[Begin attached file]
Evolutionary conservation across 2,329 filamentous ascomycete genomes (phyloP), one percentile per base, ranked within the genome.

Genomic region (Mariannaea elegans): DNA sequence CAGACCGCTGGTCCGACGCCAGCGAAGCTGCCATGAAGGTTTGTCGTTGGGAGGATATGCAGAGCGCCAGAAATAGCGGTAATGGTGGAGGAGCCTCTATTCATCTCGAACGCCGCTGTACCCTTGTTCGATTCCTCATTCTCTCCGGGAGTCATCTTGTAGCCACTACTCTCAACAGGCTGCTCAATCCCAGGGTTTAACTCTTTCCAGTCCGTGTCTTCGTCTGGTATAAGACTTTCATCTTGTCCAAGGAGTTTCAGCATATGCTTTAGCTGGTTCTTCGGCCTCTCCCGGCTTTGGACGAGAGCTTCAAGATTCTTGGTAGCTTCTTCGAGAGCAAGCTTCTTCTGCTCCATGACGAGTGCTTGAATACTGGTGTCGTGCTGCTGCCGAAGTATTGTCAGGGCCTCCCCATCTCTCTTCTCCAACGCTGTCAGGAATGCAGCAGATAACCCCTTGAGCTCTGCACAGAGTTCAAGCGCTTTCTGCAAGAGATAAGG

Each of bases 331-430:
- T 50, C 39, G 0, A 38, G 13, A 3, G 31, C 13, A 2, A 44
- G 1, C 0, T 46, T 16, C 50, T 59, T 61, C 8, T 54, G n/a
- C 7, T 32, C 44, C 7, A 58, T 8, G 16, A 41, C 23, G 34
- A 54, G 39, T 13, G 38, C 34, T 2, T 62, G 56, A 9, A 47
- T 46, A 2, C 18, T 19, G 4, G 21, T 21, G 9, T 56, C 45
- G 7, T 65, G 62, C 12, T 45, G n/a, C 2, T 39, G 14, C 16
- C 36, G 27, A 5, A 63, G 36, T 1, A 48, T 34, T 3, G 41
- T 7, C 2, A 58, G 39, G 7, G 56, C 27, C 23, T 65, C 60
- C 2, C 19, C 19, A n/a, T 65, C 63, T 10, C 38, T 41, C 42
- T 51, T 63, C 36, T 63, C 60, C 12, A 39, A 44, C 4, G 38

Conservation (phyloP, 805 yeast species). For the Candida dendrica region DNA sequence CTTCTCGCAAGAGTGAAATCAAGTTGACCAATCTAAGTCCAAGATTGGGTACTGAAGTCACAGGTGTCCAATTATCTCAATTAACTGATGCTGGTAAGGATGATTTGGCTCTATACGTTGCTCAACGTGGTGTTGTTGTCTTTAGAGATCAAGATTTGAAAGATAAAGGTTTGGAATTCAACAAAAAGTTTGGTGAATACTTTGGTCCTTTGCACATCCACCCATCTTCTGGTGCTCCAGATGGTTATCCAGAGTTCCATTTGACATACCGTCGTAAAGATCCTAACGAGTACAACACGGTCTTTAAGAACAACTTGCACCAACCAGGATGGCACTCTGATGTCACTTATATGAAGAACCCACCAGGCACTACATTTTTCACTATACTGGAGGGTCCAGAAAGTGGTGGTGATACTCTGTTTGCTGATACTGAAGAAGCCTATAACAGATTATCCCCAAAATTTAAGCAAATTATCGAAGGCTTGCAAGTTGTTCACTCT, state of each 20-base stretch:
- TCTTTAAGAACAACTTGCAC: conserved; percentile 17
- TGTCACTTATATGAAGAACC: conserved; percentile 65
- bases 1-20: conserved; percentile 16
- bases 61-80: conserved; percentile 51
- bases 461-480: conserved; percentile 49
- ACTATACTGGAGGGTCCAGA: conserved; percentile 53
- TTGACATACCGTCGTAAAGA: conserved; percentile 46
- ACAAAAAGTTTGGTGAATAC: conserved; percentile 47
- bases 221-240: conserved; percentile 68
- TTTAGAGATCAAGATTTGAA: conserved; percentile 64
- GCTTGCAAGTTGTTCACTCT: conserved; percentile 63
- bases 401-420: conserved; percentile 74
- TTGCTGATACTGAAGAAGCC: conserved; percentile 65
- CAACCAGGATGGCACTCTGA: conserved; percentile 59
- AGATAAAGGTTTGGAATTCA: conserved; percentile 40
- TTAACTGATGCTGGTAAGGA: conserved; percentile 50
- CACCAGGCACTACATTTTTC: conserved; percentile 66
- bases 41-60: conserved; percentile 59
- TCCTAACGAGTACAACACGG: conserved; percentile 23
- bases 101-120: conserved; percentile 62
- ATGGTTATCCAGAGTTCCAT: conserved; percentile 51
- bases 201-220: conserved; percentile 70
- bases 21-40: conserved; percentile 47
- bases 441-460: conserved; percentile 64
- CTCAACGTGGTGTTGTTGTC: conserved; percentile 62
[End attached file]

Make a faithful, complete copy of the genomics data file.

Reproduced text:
Evolutionary conservation across 2,329 filamentous ascomycete genomes (phyloP), one percentile per base, ranked within the genome.

Genomic region (Mariannaea elegans): DNA sequence CAGACCGCTGGTCCGACGCCAGCGAAGCTGCCATGAAGGTTTGTCGTTGGGAGGATATGCAGAGCGCCAGAAATAGCGGTAATGGTGGAGGAGCCTCTATTCATCTCGAACGCCGCTGTACCCTTGTTCGATTCCTCATTCTCTCCGGGAGTCATCTTGTAGCCACTACTCTCAACAGGCTGCTCAATCCCAGGGTTTAACTCTTTCCAGTCCGTGTCTTCGTCTGGTATAAGACTTTCATCTTGTCCAAGGAGTTTCAGCATATGCTTTAGCTGGTTCTTCGGCCTCTCCCGGCTTTGGACGAGAGCTTCAAGATTCTTGGTAGCTTCTTCGAGAGCAAGCTTCTTCTGCTCCATGACGAGTGCTTGAATACTGGTGTCGTGCTGCTGCCGAAGTATTGTCAGGGCCTCCCCATCTCTCTTCTCCAACGCTGTCAGGAATGCAGCAGATAACCCCTTGAGCTCTGCACAGAGTTCAAGCGCTTTCTGCAAGAGATAAGG

Each of bases 331-430:
- T 50, C 39, G 0, A 38, G 13, A 3, G 31, C 13, A 2, A 44
- G 1, C 0, T 46, T 16, C 50, T 59, T 61, C 8, T 54, G n/a
- C 7, T 32, C 44, C 7, A 58, T 8, G 16, A 41, C 23, G 34
- A 54, G 39, T 13, G 38, C 34, T 2, T 62, G 56, A 9, A 47
- T 46, A 2, C 18, T 19, G 4, G 21, T 21, G 9, T 56, C 45
- G 7, T 65, G 62, C 12, T 45, G n/a, C 2, T 39, G 14, C 16
- C 36, G 27, A 5, A 63, G 36, T 1, A 48, T 34, T 3, G 41
- T 7, C 2, A 58, G 39, G 7, G 56, C 27, C 23, T 65, C 60
- C 2, C 19, C 19, A n/a, T 65, C 63, T 10, C 38, T 41, C 42
- T 51, T 63, C 36, T 63, C 60, C 12, A 39, A 44, C 4, G 38

Conservation (phyloP, 805 yeast species). For the Candida dendrica region DNA sequence CTTCTCGCAAGAGTGAAATCAAGTTGACCAATCTAAGTCCAAGATTGGGTACTGAAGTCACAGGTGTCCAATTATCTCAATTAACTGATGCTGGTAAGGATGATTTGGCTCTATACGTTGCTCAACGTGGTGTTGTTGTCTTTAGAGATCAAGATTTGAAAGATAAAGGTTTGGAATTCAACAAAAAGTTTGGTGAATACTTTGGTCCTTTGCACATCCACCCATCTTCTGGTGCTCCAGATGGTTATCCAGAGTTCCATTTGACATACCGTCGTAAAGATCCTAACGAGTACAACACGGTCTTTAAGAACAACTTGCACCAACCAGGATGGCACTCTGATGTCACTTATATGAAGAACCCACCAGGCACTACATTTTTCACTATACTGGAGGGTCCAGAAAGTGGTGGTGATACTCTGTTTGCTGATACTGAAGAAGCCTATAACAGATTATCCCCAAAATTTAAGCAAATTATCGAAGGCTTGCAAGTTGTTCACTCT, state of each 20-base stretch:
- TCTTTAAGAACAACTTGCAC: conserved; percentile 17
- TGTCACTTATATGAAGAACC: conserved; percentile 65
- bases 1-20: conserved; percentile 16
- bases 61-80: conserved; percentile 51
- bases 461-480: conserved; percentile 49
- ACTATACTGGAGGGTCCAGA: conserved; percentile 53
- TTGACATACCGTCGTAAAGA: conserved; percentile 46
- ACAAAAAGTTTGGTGAATAC: conserved; percentile 47
- bases 221-240: conserved; percentile 68
- TTTAGAGATCAAGATTTGAA: conserved; percentile 64
- GCTTGCAAGTTGTTCACTCT: conserved; percentile 63
- bases 401-420: conserved; percentile 74
- TTGCTGATACTGAAGAAGCC: conserved; percentile 65
- CAACCAGGATGGCACTCTGA: conserved; percentile 59
- AGATAAAGGTTTGGAATTCA: conserved; percentile 40
- TTAACTGATGCTGGTAAGGA: conserved; percentile 50
- CACCAGGCACTACATTTTTC: conserved; percentile 66
- bases 41-60: conserved; percentile 59
- TCCTAACGAGTACAACACGG: conserved; percentile 23
- bases 101-120: conserved; percentile 62
- ATGGTTATCCAGAGTTCCAT: conserved; percentile 51
- bases 201-220: conserved; percentile 70
- bases 21-40: conserved; percentile 47
- bases 441-460: conserved; percentile 64
- CTCAACGTGGTGTTGTTGTC: conserved; percentile 62